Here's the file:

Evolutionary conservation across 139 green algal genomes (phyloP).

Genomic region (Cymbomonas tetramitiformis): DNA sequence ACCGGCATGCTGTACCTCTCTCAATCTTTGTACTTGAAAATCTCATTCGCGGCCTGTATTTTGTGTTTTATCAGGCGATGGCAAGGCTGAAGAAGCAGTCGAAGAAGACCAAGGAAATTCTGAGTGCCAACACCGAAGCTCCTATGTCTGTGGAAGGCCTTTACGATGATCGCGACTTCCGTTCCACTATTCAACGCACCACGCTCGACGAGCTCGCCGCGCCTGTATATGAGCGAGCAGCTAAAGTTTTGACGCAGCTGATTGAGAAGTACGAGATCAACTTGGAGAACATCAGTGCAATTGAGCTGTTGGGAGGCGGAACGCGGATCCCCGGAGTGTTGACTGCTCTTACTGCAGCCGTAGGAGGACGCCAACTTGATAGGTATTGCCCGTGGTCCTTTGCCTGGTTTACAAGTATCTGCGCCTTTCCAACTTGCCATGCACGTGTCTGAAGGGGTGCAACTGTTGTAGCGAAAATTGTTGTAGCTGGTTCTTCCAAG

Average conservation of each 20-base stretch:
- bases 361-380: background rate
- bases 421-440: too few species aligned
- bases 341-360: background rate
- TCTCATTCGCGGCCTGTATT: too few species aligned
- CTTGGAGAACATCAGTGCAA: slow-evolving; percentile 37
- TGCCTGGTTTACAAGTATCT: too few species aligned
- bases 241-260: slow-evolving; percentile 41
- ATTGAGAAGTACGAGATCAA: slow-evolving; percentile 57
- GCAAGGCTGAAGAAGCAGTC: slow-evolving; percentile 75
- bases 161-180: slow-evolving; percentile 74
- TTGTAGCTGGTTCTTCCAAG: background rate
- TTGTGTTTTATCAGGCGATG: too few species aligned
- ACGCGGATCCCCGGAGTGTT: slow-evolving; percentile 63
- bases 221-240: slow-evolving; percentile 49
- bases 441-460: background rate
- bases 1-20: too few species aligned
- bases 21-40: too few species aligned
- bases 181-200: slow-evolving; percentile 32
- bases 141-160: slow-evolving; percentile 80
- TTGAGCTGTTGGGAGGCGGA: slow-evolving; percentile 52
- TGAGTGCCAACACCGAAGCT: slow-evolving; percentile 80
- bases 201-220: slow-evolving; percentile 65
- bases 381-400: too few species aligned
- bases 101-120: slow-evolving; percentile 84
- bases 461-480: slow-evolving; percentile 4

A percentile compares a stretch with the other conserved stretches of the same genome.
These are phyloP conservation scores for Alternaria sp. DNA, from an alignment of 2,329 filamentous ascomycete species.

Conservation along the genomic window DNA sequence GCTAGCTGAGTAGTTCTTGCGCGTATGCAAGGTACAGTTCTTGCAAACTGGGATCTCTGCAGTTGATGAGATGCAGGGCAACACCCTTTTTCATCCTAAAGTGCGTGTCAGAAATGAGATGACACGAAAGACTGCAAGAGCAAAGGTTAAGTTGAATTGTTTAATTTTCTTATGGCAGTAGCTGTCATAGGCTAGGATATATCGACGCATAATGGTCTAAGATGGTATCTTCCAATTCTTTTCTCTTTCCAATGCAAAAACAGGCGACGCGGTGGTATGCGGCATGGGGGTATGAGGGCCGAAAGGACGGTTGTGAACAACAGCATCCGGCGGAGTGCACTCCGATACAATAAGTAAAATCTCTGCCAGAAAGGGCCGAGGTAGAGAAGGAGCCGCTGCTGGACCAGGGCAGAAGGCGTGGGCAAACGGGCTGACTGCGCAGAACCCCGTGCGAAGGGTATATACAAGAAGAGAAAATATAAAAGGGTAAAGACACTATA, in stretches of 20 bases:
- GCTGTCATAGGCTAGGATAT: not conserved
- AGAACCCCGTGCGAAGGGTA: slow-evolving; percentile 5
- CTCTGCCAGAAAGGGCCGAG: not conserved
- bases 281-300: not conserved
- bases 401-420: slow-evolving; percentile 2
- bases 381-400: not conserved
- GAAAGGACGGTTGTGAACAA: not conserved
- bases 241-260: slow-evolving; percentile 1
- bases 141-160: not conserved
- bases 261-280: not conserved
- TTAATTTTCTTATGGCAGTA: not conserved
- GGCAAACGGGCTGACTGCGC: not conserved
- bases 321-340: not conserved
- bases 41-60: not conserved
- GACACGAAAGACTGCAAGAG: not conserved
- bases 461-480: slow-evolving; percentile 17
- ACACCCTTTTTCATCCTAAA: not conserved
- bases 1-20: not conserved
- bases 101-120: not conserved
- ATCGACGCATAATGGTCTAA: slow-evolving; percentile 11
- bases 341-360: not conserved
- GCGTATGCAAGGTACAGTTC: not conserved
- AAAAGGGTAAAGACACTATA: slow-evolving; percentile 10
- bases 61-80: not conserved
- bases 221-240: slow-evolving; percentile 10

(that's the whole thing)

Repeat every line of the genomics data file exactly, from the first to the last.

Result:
Evolutionary conservation across 139 green algal genomes (phyloP).

Genomic region (Cymbomonas tetramitiformis): DNA sequence ACCGGCATGCTGTACCTCTCTCAATCTTTGTACTTGAAAATCTCATTCGCGGCCTGTATTTTGTGTTTTATCAGGCGATGGCAAGGCTGAAGAAGCAGTCGAAGAAGACCAAGGAAATTCTGAGTGCCAACACCGAAGCTCCTATGTCTGTGGAAGGCCTTTACGATGATCGCGACTTCCGTTCCACTATTCAACGCACCACGCTCGACGAGCTCGCCGCGCCTGTATATGAGCGAGCAGCTAAAGTTTTGACGCAGCTGATTGAGAAGTACGAGATCAACTTGGAGAACATCAGTGCAATTGAGCTGTTGGGAGGCGGAACGCGGATCCCCGGAGTGTTGACTGCTCTTACTGCAGCCGTAGGAGGACGCCAACTTGATAGGTATTGCCCGTGGTCCTTTGCCTGGTTTACAAGTATCTGCGCCTTTCCAACTTGCCATGCACGTGTCTGAAGGGGTGCAACTGTTGTAGCGAAAATTGTTGTAGCTGGTTCTTCCAAG

Average conservation of each 20-base stretch:
- bases 361-380: background rate
- bases 421-440: too few species aligned
- bases 341-360: background rate
- TCTCATTCGCGGCCTGTATT: too few species aligned
- CTTGGAGAACATCAGTGCAA: slow-evolving; percentile 37
- TGCCTGGTTTACAAGTATCT: too few species aligned
- bases 241-260: slow-evolving; percentile 41
- ATTGAGAAGTACGAGATCAA: slow-evolving; percentile 57
- GCAAGGCTGAAGAAGCAGTC: slow-evolving; percentile 75
- bases 161-180: slow-evolving; percentile 74
- TTGTAGCTGGTTCTTCCAAG: background rate
- TTGTGTTTTATCAGGCGATG: too few species aligned
- ACGCGGATCCCCGGAGTGTT: slow-evolving; percentile 63
- bases 221-240: slow-evolving; percentile 49
- bases 441-460: background rate
- bases 1-20: too few species aligned
- bases 21-40: too few species aligned
- bases 181-200: slow-evolving; percentile 32
- bases 141-160: slow-evolving; percentile 80
- TTGAGCTGTTGGGAGGCGGA: slow-evolving; percentile 52
- TGAGTGCCAACACCGAAGCT: slow-evolving; percentile 80
- bases 201-220: slow-evolving; percentile 65
- bases 381-400: too few species aligned
- bases 101-120: slow-evolving; percentile 84
- bases 461-480: slow-evolving; percentile 4

A percentile compares a stretch with the other conserved stretches of the same genome.
These are phyloP conservation scores for Alternaria sp. DNA, from an alignment of 2,329 filamentous ascomycete species.

Conservation along the genomic window DNA sequence GCTAGCTGAGTAGTTCTTGCGCGTATGCAAGGTACAGTTCTTGCAAACTGGGATCTCTGCAGTTGATGAGATGCAGGGCAACACCCTTTTTCATCCTAAAGTGCGTGTCAGAAATGAGATGACACGAAAGACTGCAAGAGCAAAGGTTAAGTTGAATTGTTTAATTTTCTTATGGCAGTAGCTGTCATAGGCTAGGATATATCGACGCATAATGGTCTAAGATGGTATCTTCCAATTCTTTTCTCTTTCCAATGCAAAAACAGGCGACGCGGTGGTATGCGGCATGGGGGTATGAGGGCCGAAAGGACGGTTGTGAACAACAGCATCCGGCGGAGTGCACTCCGATACAATAAGTAAAATCTCTGCCAGAAAGGGCCGAGGTAGAGAAGGAGCCGCTGCTGGACCAGGGCAGAAGGCGTGGGCAAACGGGCTGACTGCGCAGAACCCCGTGCGAAGGGTATATACAAGAAGAGAAAATATAAAAGGGTAAAGACACTATA, in stretches of 20 bases:
- GCTGTCATAGGCTAGGATAT: not conserved
- AGAACCCCGTGCGAAGGGTA: slow-evolving; percentile 5
- CTCTGCCAGAAAGGGCCGAG: not conserved
- bases 281-300: not conserved
- bases 401-420: slow-evolving; percentile 2
- bases 381-400: not conserved
- GAAAGGACGGTTGTGAACAA: not conserved
- bases 241-260: slow-evolving; percentile 1
- bases 141-160: not conserved
- bases 261-280: not conserved
- TTAATTTTCTTATGGCAGTA: not conserved
- GGCAAACGGGCTGACTGCGC: not conserved
- bases 321-340: not conserved
- bases 41-60: not conserved
- GACACGAAAGACTGCAAGAG: not conserved
- bases 461-480: slow-evolving; percentile 17
- ACACCCTTTTTCATCCTAAA: not conserved
- bases 1-20: not conserved
- bases 101-120: not conserved
- ATCGACGCATAATGGTCTAA: slow-evolving; percentile 11
- bases 341-360: not conserved
- GCGTATGCAAGGTACAGTTC: not conserved
- AAAAGGGTAAAGACACTATA: slow-evolving; percentile 10
- bases 61-80: not conserved
- bases 221-240: slow-evolving; percentile 10